Canada Scene: Stepping up with DJ Shub

DJ Shub. Photo: Ogichidaa Arts

Dan General has an angel watching out for him, er, perhaps, listening. The angel is the legendary singer-songwriter Buffy Sainte-Marie.

General, better known as DJ Shub, is one of the major exponents of a form of electronic music known these days as PowWow Step. The music started to take off during his time with the trio A Tribe Called Red and is continuing in his solo career.

On July 3, he’ll actually be on stage with Sainte-Marie and the legendary Randy Bachman in a Canada Scene concert.

“It’s pretty intense to be a part of that evening,” he said by phone.

He first played with Buffy on his Six Nations home turf about a year ago, so the gig is a reunion of sorts.

“She sent me three of her songs that she wanted me to do something with. I have been working with that. I’ll be performing them with her. It’s pretty exciting.

“It was a challenge to work with it (her music). I really had to figure it out. A lot of it is percussion. I added in the drum sound that I am known for.”

Recently, after Shub released his first solo EP called PowWow Step last December, Sainte-Marie sent him a tweet of support, praising a video called Indomitable he released with the Northern Cree Singers.

“I was very touched by that. I was at a loss for words; someone that important. I know who she is obviously everyone does, and for her to like that video and to say something like that’s jut amazing.

“I have jammed with her at Six Nations and she was loving what I was doing. That’s when we first connected and I have been in touch with her ever since. That was early last year was before the EP came out.Some of the stuff she was doing, she was free styling. It was awesome to see her enjoying my music so much.

“Her knowledge of music is pretty intense. It’s so humbling.”

The support has come at the right time as Shub is now on his own as a solo act.

“I have the freedom to do whatever I want to do as a solo act. It’s very exciting because opening new doors and exploring different kinds of music. Being able to do that is great. And right now, it’s really coming together … as planned.

The road to today began for Shub at home.

“In my family there are a lot of musicians. Music came naturally to me and it was the only thing I was good at. Right from start it was something I knew I had a passion for. I was lucky to have supportive parents and family. They would never tell me, ‘You need to get a real job’. They supported me from Day 1. I thank them so much.”

The first instrument he played was a guitar.

“I was in bands. I played drums too. But my older brother was a DJ and he was travelling across the border to play gigs in Buffalo, New York. He used to work at the colleges there. He would take me with him when he was record shopping. That’s how I fell in love with DJing. He bought me my first set of turntables.”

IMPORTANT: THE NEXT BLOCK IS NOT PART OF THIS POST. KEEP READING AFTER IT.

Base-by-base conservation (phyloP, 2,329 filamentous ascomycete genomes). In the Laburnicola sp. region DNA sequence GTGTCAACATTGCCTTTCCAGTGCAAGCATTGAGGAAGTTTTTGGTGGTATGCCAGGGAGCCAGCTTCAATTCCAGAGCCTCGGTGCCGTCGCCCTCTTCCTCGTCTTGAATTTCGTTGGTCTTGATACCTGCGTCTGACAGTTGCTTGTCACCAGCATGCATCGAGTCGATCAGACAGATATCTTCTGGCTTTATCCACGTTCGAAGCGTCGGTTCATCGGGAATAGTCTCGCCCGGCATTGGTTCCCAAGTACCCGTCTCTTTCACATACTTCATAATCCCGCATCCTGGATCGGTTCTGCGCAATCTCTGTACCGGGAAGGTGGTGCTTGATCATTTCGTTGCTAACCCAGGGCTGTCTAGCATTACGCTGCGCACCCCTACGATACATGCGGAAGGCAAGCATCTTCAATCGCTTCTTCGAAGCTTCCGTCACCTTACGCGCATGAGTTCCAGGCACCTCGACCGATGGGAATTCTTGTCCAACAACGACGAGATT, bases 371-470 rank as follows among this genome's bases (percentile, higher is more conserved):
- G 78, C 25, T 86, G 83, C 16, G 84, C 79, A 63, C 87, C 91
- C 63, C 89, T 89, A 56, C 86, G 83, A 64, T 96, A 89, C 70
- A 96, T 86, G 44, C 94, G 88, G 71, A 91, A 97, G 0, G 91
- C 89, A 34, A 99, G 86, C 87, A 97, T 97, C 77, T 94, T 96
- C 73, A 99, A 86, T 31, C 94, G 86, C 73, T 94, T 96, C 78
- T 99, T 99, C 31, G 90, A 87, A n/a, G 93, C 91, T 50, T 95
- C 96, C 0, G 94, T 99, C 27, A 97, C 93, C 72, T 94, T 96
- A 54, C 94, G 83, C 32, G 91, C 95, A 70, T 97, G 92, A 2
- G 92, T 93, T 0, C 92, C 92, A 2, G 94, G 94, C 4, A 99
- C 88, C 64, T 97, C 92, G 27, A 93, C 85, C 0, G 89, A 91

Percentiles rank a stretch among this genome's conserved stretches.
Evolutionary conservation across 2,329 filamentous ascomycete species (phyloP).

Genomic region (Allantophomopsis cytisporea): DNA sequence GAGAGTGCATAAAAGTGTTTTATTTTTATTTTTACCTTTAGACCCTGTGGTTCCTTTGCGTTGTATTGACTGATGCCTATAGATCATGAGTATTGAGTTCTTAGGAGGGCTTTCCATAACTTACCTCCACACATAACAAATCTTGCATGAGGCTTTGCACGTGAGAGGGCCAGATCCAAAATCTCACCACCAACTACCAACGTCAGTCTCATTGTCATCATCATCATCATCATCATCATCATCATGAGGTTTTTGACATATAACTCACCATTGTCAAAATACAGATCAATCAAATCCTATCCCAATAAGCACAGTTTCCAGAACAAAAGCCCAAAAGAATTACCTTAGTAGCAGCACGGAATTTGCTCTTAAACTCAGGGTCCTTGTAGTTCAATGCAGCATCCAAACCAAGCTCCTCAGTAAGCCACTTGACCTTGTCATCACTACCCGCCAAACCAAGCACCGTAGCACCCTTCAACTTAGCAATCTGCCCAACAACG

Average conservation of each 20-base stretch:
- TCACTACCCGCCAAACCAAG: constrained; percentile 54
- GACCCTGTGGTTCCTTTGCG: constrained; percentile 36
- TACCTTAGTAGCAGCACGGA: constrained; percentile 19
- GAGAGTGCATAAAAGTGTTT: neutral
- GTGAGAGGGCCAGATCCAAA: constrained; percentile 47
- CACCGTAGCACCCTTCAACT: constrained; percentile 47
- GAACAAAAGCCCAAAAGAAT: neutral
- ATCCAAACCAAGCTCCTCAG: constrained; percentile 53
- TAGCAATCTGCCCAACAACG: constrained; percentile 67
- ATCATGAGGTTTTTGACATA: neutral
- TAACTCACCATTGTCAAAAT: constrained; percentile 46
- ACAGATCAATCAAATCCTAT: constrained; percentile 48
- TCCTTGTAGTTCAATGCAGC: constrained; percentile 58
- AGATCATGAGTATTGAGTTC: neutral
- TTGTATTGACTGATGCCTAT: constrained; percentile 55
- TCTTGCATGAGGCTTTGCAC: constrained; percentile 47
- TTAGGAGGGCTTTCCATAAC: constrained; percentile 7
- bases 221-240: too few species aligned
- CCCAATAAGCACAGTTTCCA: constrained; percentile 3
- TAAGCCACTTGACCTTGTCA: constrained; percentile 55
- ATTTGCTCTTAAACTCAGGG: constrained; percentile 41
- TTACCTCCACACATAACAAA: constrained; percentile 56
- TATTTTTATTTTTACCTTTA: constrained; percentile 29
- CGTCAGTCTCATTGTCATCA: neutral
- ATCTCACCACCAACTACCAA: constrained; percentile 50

Shub started as a battle scratch DJ.

“What I loved about it was being able to manipulate records to do whatever I wanted with them. I saw it as an instrument. It can be anything. It was something that I knew, once I started doing it, this was it for me.”

He is also connected to his Mohawk heritage through his music.

“I used to go to powwows all the time. It was always something that I had in my head. When I would hear the powwow music I was always thinking about putting something with that. It was when I connected with (A) Tribe (Called Red) that things got moving.”

Did it ever. PowWow Step is just surging in popularity.

“I love the fact that it has created this tidal wave of up-and-coming young producers who are doing the same thing. I go to schools as much as I can to talk to youth and they seem to eat it up.”

Shut had, at one point, talked about producing a full-length LP. But he’s changed his mind.

“I don’t think I will do a full length LP. I like releasing EPs. It’s easier (and faster) to put out a five or six track EP and move on.”

He’s moving on to other projects. One involves working with something from Six Nations and Mohawk culture, the high speed Smoke Dance.

Smoke dancers employ really fast footwork, Shub says. “That brings up dust up from the grass and ground. It’s a great thing to experiment with because it’s visually very cool.”

He says he is trying to tell the story of where the Smoke Dance comes from.

“Many people have never heard of it. It’s just one part of Mohawk culture that is beautiful and amazing and so much fun. I’m excited to get this show on the road.”

In addition to releasing EPs, performing in concert and touring, some of Shub’s music has shown up on Viceland the very trendy TV network. He has a buddy working on the show Dead Set On Life and he asked Shub for some music. That’s turned into a fairly regular request for tunes from the network.

When you listen to Shub’s music, the drum is central.

“The drum is the heartbeat of the music. It’s the most important thing when it comes to the music. I have to pay respect to it. That’s why it is always in your face.

“I get recordings of drums being played, I don’t play a drum.”

There is a commitment that one needs to make to play the drum in Mohawk tradition.

“I wouldn’t feel right playing one” at this time, he says.

He does, however, have powwow drummers offering to play for him all the time. They want to be a part of what Shub is doing.

Buffy Sainte-Marie with DJ Shub and Randy Bachman
Canada Scene
Where: Southam Hall
When: July 3 at 7:30 p.m.


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Peter Robb began his connection with the arts community in Ottawa in the mid-1980s when he was the administrator and public relations director of the Great Canadian Theatre Company. After a long career in journalism with the Ottawa Citizen where he served in a number of different posts he returned to the arts when he became the Citizen's arts editor.